[37:16] He says, live this way because I'm God, and I'm right, and I love you, and I'm good. And he says, please don't grieve me. Don't grieve the Holy Spirit of God by whom you were sealed for the day of redemption.

[37:29] In other places, it talks about not quenching the spirit, not resisting the spirit. And these are personal terms. It's about the way we interact with one another.

[37:39] You're your best friend. You know your best friend. You don't want to grieve him, do you? Your best friend, the person you've loved. Well, your life, I'm speaking in human terms.

[37:50] It might be your husband, it might be your wife, it might be your son or daughter, it might be a colleague from work, it might be a school child, a friend that you've had since your school days. You don't want to grieve them by the way you live, by the way you act towards them.

[38:03] You don't want to hurt them. You don't want to live in a life that is careless in respect to your best friend. And how much more, that is the language that we're given here of our relationship to God is to be spiritually sensitive, that we don't grieve him by our lifestyle and by being old spiritually in our thinking, by being separatist or monastic or caring less about the community or gossiping or talking about them or putting them down and putting me up and not being forgiving and not being pure.

[38:40] No one says that's easy, but he provides us with his spirit in order to do it and he loves us greatly because it's the pain of healing.

[38:51] It's the pain of becoming whole and it's the self control that the Holy Spirit gives us in our lives. Don't be deceived. Always see here the underlying spiritual truth of who we are, indwelt with the spirit, but with the evil one constantly on the outside looking for ways to have an opportunity to disunite us from God and disunite us from one another.

[39:22] You walk away from God's people and if you walk away from God, you do the devil's work because that is what he wants.

[39:33] He is there to spoil, to deceive, to destroy. That's his work and it's in the local church context and it's in the individual relationship you have with your God.

[39:48] So let us not be people who grieve the Holy Spirit. I rejoice that he is forgiving. I rejoice that Christ gave himself up for us a fragrant offering and sacrificed to God.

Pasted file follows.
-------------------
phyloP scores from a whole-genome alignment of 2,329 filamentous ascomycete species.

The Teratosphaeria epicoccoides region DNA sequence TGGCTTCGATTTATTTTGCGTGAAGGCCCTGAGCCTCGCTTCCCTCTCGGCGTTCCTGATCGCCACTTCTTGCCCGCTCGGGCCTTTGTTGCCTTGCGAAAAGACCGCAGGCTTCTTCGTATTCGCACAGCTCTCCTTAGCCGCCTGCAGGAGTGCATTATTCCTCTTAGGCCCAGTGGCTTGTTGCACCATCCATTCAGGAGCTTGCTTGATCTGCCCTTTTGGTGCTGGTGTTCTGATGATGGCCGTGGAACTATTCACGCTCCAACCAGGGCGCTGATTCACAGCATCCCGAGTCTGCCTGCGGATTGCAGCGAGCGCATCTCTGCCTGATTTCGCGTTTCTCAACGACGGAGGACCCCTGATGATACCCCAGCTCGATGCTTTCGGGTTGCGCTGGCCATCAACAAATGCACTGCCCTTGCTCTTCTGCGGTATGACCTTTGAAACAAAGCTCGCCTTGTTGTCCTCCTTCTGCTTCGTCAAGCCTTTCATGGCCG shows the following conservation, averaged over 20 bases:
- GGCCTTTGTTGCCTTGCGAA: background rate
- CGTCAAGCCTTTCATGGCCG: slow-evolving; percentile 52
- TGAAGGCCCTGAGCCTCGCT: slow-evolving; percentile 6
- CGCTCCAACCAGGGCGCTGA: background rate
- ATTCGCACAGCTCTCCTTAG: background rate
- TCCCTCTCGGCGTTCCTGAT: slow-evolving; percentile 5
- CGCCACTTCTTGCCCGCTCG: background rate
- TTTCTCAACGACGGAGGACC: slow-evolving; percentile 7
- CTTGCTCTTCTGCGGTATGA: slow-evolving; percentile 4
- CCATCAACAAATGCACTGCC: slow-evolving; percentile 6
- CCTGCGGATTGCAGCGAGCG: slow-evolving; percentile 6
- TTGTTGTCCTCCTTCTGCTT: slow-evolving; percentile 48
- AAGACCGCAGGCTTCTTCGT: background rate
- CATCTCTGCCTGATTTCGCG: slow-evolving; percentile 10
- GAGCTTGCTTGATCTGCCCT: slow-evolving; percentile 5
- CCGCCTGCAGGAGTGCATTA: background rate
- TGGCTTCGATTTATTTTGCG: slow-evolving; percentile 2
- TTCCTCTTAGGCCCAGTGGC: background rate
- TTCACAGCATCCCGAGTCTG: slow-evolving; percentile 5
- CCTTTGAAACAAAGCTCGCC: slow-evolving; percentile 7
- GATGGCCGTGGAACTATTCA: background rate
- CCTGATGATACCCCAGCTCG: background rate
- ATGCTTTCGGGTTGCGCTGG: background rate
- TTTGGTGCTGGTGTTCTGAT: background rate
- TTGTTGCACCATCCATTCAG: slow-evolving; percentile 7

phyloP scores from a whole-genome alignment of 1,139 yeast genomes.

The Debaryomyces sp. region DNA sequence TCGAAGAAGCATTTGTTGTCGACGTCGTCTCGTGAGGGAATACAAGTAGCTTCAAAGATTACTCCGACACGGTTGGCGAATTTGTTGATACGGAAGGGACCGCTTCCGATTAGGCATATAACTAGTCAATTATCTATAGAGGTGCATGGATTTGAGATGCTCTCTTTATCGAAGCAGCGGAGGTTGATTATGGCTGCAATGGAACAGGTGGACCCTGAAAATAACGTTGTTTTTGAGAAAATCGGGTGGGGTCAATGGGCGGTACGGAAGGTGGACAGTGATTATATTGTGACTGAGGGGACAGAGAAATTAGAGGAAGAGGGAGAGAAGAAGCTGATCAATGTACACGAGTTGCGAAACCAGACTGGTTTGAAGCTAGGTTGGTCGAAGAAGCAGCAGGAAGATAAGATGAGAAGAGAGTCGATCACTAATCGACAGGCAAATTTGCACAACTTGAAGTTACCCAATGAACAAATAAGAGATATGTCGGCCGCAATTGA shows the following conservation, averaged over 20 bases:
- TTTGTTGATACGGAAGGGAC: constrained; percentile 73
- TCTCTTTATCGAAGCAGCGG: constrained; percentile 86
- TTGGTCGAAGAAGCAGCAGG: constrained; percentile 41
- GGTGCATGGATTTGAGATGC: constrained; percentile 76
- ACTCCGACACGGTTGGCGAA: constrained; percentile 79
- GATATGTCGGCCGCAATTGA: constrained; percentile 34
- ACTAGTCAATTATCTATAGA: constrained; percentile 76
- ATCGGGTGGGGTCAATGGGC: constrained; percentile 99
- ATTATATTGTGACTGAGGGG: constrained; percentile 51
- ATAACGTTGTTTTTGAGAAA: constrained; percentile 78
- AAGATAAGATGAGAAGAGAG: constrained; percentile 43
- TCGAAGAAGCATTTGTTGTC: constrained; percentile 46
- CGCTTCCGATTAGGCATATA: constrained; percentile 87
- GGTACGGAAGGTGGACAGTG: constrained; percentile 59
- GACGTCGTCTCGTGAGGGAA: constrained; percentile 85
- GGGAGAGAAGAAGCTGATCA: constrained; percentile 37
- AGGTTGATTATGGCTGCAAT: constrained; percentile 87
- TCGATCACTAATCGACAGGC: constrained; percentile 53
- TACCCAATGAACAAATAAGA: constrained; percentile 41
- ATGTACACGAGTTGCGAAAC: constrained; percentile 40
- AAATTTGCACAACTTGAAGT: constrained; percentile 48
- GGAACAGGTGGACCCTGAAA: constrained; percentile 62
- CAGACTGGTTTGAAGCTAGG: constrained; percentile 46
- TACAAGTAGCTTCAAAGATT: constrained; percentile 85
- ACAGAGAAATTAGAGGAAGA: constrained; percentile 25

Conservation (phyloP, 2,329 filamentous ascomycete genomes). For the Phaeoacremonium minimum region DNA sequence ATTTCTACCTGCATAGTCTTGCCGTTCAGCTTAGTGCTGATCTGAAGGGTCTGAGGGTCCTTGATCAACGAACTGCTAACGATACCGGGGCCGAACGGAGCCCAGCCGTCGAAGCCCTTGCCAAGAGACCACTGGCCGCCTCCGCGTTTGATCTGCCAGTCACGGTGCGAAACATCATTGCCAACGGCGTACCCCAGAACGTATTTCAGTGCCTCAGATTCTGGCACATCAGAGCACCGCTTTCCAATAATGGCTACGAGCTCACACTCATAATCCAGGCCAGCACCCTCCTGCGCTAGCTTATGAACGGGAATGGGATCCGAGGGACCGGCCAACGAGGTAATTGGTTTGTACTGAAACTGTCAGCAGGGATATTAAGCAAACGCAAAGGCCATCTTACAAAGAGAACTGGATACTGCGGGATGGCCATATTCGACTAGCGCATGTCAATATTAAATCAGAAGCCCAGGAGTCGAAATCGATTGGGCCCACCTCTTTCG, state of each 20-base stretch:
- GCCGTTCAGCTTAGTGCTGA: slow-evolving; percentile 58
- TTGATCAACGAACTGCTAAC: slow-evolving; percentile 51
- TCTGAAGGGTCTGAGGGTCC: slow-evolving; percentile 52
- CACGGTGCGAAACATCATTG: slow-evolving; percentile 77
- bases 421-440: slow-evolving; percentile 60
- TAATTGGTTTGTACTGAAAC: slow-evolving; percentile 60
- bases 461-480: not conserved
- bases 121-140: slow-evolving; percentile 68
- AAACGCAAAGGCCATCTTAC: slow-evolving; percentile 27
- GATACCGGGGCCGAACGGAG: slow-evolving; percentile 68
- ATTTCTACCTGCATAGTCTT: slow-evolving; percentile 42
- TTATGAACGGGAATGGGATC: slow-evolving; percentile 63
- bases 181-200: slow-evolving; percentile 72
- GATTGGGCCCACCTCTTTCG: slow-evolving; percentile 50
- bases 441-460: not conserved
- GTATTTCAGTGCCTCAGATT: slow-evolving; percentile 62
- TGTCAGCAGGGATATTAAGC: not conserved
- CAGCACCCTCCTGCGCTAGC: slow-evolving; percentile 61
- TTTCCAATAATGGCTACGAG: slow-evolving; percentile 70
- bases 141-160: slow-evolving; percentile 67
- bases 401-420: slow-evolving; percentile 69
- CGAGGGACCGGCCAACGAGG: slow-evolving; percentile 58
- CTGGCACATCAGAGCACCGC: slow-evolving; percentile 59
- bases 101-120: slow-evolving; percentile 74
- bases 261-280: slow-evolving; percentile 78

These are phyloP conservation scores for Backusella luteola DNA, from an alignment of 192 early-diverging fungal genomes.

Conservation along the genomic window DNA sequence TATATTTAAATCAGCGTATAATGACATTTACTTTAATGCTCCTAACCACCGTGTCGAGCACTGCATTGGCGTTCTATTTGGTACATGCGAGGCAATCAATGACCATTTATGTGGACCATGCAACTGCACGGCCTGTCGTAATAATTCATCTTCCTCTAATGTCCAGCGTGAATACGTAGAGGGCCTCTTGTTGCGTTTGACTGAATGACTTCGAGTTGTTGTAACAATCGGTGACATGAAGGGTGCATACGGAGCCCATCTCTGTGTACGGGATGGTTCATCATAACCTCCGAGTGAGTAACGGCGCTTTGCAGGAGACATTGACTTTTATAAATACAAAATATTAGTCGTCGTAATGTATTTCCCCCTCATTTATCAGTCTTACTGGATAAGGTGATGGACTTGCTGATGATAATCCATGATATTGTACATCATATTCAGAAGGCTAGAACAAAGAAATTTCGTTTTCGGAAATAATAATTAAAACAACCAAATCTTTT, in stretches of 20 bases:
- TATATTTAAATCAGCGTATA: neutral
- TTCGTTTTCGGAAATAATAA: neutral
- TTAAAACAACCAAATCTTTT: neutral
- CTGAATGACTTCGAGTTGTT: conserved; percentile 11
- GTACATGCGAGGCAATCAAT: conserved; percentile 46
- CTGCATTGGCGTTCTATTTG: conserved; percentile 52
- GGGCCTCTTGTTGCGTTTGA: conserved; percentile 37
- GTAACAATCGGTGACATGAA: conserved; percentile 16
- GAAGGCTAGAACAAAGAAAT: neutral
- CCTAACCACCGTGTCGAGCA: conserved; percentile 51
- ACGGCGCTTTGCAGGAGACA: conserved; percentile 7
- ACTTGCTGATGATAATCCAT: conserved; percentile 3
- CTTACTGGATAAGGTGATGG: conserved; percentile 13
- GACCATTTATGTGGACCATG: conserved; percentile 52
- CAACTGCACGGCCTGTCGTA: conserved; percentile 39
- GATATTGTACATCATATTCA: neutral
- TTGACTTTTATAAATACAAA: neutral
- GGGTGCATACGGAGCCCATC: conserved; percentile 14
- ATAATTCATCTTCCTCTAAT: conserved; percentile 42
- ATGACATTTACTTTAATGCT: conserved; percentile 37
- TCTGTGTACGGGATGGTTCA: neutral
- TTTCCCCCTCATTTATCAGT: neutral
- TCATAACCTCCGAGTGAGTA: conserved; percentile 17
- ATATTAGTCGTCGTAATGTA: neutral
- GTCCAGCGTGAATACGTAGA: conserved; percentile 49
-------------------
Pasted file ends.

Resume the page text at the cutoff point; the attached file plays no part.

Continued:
[40:00] I rejoice that I need to go to him every day and say, Lord, forgive me for being useless and for not being new. I rejoice when you enable me to see clearly that newness is the best way and is the way he intended us to be with all the struggles and all the battles and all the difficulties that this fight in which we're engaged is one in which he is the victory and in which he empowers us to work out.

[40:28] So may we do that as a community, may we be a community and may we individually also be imitators of God. I hope that you are able to chew on that 40 times over and benefit from God's word as you meditate and think on it.

[40:47] I mean, let's pray. Lord God, we ask and pray that you would show us your way, that we would follow you with love and with tenderness and with gentleness.

[41:01] We rejoice and give thanks that you give a beautiful picture of community kind to one another, tenderhearted, forgiving one another as in God, as God in Christ forgives us.

[41:16] And we thank you that you give us a new way of thinking, a new ambition, a new perspective, a new value, a new preciousness that our lives, whoever we are, whoever we are, whether we're employed or unemployed or students or retired or in the midst of a heavy schedule of work or of exams, home with our children, ill in bed, whatever good, bad or indifferent situation we find ourselves in as we measure it.

[41:50] May we be able to find reason as believers for thankfulness. And for any who might not be committed to Jesus Christ this morning here, I pray and ask that they would hear the voice of Jesus Christ and would see the benefit and the value and the glory of belonging to Him.

[42:08] Yes, there is a great cost and we know that, but we also know you have paid the price and you provide us with all that we need. May we rejoice in that and be glad. And this is the day of the Lord.

[42:20] May we rejoice in it and be glad for Jesus' sake. Amen.